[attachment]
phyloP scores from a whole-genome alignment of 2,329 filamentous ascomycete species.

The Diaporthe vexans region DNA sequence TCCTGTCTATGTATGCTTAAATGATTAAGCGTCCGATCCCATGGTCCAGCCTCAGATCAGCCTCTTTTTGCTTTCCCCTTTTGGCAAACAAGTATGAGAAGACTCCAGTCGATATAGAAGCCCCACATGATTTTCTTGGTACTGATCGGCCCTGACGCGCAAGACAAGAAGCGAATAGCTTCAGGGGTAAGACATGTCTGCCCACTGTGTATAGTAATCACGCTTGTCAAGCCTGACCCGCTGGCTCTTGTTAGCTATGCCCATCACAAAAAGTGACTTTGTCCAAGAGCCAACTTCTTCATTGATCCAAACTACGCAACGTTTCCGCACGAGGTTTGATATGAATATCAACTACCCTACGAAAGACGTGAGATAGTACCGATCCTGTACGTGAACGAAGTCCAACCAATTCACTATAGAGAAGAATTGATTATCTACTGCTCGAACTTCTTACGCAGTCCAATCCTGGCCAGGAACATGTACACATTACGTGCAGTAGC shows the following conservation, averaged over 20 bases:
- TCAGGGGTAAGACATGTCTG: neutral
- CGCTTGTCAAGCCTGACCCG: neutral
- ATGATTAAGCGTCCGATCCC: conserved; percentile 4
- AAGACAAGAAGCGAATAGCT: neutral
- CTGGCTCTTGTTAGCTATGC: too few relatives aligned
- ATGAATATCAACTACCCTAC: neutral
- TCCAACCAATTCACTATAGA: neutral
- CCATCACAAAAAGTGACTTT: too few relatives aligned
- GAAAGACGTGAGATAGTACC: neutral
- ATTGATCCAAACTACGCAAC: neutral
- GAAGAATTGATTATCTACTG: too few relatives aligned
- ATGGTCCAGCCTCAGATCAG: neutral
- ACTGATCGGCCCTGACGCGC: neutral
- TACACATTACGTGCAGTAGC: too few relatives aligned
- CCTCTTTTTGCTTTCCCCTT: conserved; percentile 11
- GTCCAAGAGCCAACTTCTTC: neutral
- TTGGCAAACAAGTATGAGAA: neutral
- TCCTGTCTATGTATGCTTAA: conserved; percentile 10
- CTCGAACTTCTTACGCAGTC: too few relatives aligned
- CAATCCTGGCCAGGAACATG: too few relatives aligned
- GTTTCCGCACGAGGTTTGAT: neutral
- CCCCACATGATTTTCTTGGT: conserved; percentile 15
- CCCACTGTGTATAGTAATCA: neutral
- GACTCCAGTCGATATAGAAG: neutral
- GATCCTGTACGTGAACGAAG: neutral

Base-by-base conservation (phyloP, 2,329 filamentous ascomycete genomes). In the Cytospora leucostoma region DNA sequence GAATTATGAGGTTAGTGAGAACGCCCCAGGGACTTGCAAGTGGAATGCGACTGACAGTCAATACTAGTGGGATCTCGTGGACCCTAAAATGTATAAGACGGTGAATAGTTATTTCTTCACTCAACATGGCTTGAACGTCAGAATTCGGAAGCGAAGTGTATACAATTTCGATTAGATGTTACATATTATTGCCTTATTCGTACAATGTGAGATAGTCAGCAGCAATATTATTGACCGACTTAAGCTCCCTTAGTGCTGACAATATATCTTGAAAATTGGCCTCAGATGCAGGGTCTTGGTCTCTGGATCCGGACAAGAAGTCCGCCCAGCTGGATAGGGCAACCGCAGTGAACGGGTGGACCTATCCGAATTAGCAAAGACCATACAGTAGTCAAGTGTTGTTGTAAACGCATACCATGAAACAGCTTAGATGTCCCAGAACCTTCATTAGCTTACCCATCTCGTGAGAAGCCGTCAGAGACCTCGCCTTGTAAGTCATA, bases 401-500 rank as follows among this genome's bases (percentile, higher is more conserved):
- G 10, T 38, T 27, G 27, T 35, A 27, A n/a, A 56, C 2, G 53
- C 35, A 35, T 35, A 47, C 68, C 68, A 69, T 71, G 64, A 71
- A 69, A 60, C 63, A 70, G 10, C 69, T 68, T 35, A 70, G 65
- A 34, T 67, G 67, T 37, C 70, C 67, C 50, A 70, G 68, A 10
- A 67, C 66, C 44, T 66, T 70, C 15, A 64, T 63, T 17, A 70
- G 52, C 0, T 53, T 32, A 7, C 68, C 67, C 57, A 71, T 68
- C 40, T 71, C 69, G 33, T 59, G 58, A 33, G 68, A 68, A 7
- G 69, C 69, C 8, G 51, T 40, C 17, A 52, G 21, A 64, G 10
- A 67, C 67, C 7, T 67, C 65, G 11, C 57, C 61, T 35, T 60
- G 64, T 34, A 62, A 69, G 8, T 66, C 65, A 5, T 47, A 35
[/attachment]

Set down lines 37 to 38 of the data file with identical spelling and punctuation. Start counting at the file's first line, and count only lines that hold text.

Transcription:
- A 67, C 67, C 7, T 67, C 65, G 11, C 57, C 61, T 35, T 60
- G 64, T 34, A 62, A 69, G 8, T 66, C 65, A 5, T 47, A 35